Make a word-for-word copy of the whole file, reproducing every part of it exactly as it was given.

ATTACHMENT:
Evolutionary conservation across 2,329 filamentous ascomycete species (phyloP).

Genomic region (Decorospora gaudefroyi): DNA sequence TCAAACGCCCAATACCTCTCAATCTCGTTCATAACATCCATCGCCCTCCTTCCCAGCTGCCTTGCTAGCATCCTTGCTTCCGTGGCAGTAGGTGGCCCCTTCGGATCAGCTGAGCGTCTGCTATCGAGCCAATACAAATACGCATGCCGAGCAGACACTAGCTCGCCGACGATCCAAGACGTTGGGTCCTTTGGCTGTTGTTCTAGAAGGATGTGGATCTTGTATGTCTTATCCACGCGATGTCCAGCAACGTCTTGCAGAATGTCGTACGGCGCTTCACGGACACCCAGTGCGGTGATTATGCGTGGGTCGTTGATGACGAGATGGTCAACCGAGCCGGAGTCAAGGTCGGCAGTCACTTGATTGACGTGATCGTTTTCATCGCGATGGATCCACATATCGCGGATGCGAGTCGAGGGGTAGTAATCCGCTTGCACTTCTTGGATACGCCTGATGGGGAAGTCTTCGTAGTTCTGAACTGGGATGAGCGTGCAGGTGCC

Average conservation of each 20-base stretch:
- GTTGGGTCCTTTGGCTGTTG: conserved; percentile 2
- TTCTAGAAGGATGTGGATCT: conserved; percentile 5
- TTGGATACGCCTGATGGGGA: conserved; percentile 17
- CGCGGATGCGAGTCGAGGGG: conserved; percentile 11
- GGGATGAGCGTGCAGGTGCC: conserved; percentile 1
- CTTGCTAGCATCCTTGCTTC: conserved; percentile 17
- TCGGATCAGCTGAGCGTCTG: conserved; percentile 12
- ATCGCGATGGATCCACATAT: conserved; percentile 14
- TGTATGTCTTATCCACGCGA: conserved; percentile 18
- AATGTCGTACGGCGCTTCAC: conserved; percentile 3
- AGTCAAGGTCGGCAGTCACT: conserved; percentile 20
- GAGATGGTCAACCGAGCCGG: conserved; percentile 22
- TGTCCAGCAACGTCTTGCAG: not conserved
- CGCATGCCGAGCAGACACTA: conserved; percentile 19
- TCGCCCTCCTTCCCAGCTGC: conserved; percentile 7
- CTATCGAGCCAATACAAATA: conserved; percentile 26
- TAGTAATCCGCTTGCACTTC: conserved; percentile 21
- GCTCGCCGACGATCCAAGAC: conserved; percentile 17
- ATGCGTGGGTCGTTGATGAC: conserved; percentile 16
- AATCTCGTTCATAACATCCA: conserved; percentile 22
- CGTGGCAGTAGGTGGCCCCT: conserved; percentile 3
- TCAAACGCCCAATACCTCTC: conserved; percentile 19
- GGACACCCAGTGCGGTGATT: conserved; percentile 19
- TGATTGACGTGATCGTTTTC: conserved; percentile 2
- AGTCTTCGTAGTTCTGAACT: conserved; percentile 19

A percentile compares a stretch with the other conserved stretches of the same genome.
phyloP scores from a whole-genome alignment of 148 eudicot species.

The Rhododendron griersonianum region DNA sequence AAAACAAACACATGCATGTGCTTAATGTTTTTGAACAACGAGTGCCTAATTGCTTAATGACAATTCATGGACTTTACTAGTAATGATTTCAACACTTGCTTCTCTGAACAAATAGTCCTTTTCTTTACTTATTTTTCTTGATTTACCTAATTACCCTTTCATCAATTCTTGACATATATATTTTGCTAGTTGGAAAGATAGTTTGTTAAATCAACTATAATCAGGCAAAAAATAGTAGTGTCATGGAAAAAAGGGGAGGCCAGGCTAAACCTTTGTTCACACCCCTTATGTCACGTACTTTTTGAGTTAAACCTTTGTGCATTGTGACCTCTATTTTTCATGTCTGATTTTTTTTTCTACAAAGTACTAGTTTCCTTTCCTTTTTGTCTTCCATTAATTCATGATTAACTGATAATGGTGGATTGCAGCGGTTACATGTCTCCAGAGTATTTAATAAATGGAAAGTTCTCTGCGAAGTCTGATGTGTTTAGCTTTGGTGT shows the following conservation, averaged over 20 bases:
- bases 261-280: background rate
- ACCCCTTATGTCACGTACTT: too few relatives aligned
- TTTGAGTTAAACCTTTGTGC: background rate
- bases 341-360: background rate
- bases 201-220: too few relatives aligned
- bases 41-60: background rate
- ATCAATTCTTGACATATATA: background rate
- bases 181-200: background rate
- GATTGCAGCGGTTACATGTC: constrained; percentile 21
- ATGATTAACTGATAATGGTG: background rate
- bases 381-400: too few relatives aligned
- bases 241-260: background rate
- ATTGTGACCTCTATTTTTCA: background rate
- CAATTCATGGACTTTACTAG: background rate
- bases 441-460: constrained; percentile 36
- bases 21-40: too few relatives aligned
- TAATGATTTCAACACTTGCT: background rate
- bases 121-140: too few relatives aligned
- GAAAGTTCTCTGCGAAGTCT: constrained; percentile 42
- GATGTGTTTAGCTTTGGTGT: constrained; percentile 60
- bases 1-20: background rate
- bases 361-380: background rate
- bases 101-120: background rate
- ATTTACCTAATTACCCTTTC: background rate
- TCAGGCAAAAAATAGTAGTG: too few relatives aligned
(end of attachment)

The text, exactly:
Evolutionary conservation across 2,329 filamentous ascomycete species (phyloP).

Genomic region (Decorospora gaudefroyi): DNA sequence TCAAACGCCCAATACCTCTCAATCTCGTTCATAACATCCATCGCCCTCCTTCCCAGCTGCCTTGCTAGCATCCTTGCTTCCGTGGCAGTAGGTGGCCCCTTCGGATCAGCTGAGCGTCTGCTATCGAGCCAATACAAATACGCATGCCGAGCAGACACTAGCTCGCCGACGATCCAAGACGTTGGGTCCTTTGGCTGTTGTTCTAGAAGGATGTGGATCTTGTATGTCTTATCCACGCGATGTCCAGCAACGTCTTGCAGAATGTCGTACGGCGCTTCACGGACACCCAGTGCGGTGATTATGCGTGGGTCGTTGATGACGAGATGGTCAACCGAGCCGGAGTCAAGGTCGGCAGTCACTTGATTGACGTGATCGTTTTCATCGCGATGGATCCACATATCGCGGATGCGAGTCGAGGGGTAGTAATCCGCTTGCACTTCTTGGATACGCCTGATGGGGAAGTCTTCGTAGTTCTGAACTGGGATGAGCGTGCAGGTGCC

Average conservation of each 20-base stretch:
- GTTGGGTCCTTTGGCTGTTG: conserved; percentile 2
- TTCTAGAAGGATGTGGATCT: conserved; percentile 5
- TTGGATACGCCTGATGGGGA: conserved; percentile 17
- CGCGGATGCGAGTCGAGGGG: conserved; percentile 11
- GGGATGAGCGTGCAGGTGCC: conserved; percentile 1
- CTTGCTAGCATCCTTGCTTC: conserved; percentile 17
- TCGGATCAGCTGAGCGTCTG: conserved; percentile 12
- ATCGCGATGGATCCACATAT: conserved; percentile 14
- TGTATGTCTTATCCACGCGA: conserved; percentile 18
- AATGTCGTACGGCGCTTCAC: conserved; percentile 3
- AGTCAAGGTCGGCAGTCACT: conserved; percentile 20
- GAGATGGTCAACCGAGCCGG: conserved; percentile 22
- TGTCCAGCAACGTCTTGCAG: not conserved
- CGCATGCCGAGCAGACACTA: conserved; percentile 19
- TCGCCCTCCTTCCCAGCTGC: conserved; percentile 7
- CTATCGAGCCAATACAAATA: conserved; percentile 26
- TAGTAATCCGCTTGCACTTC: conserved; percentile 21
- GCTCGCCGACGATCCAAGAC: conserved; percentile 17
- ATGCGTGGGTCGTTGATGAC: conserved; percentile 16
- AATCTCGTTCATAACATCCA: conserved; percentile 22
- CGTGGCAGTAGGTGGCCCCT: conserved; percentile 3
- TCAAACGCCCAATACCTCTC: conserved; percentile 19
- GGACACCCAGTGCGGTGATT: conserved; percentile 19
- TGATTGACGTGATCGTTTTC: conserved; percentile 2
- AGTCTTCGTAGTTCTGAACT: conserved; percentile 19

A percentile compares a stretch with the other conserved stretches of the same genome.
phyloP scores from a whole-genome alignment of 148 eudicot species.

The Rhododendron griersonianum region DNA sequence AAAACAAACACATGCATGTGCTTAATGTTTTTGAACAACGAGTGCCTAATTGCTTAATGACAATTCATGGACTTTACTAGTAATGATTTCAACACTTGCTTCTCTGAACAAATAGTCCTTTTCTTTACTTATTTTTCTTGATTTACCTAATTACCCTTTCATCAATTCTTGACATATATATTTTGCTAGTTGGAAAGATAGTTTGTTAAATCAACTATAATCAGGCAAAAAATAGTAGTGTCATGGAAAAAAGGGGAGGCCAGGCTAAACCTTTGTTCACACCCCTTATGTCACGTACTTTTTGAGTTAAACCTTTGTGCATTGTGACCTCTATTTTTCATGTCTGATTTTTTTTTCTACAAAGTACTAGTTTCCTTTCCTTTTTGTCTTCCATTAATTCATGATTAACTGATAATGGTGGATTGCAGCGGTTACATGTCTCCAGAGTATTTAATAAATGGAAAGTTCTCTGCGAAGTCTGATGTGTTTAGCTTTGGTGT shows the following conservation, averaged over 20 bases:
- bases 261-280: background rate
- ACCCCTTATGTCACGTACTT: too few relatives aligned
- TTTGAGTTAAACCTTTGTGC: background rate
- bases 341-360: background rate
- bases 201-220: too few relatives aligned
- bases 41-60: background rate
- ATCAATTCTTGACATATATA: background rate
- bases 181-200: background rate
- GATTGCAGCGGTTACATGTC: constrained; percentile 21
- ATGATTAACTGATAATGGTG: background rate
- bases 381-400: too few relatives aligned
- bases 241-260: background rate
- ATTGTGACCTCTATTTTTCA: background rate
- CAATTCATGGACTTTACTAG: background rate
- bases 441-460: constrained; percentile 36
- bases 21-40: too few relatives aligned
- TAATGATTTCAACACTTGCT: background rate
- bases 121-140: too few relatives aligned
- GAAAGTTCTCTGCGAAGTCT: constrained; percentile 42
- GATGTGTTTAGCTTTGGTGT: constrained; percentile 60
- bases 1-20: background rate
- bases 361-380: background rate
- bases 101-120: background rate
- ATTTACCTAATTACCCTTTC: background rate
- TCAGGCAAAAAATAGTAGTG: too few relatives aligned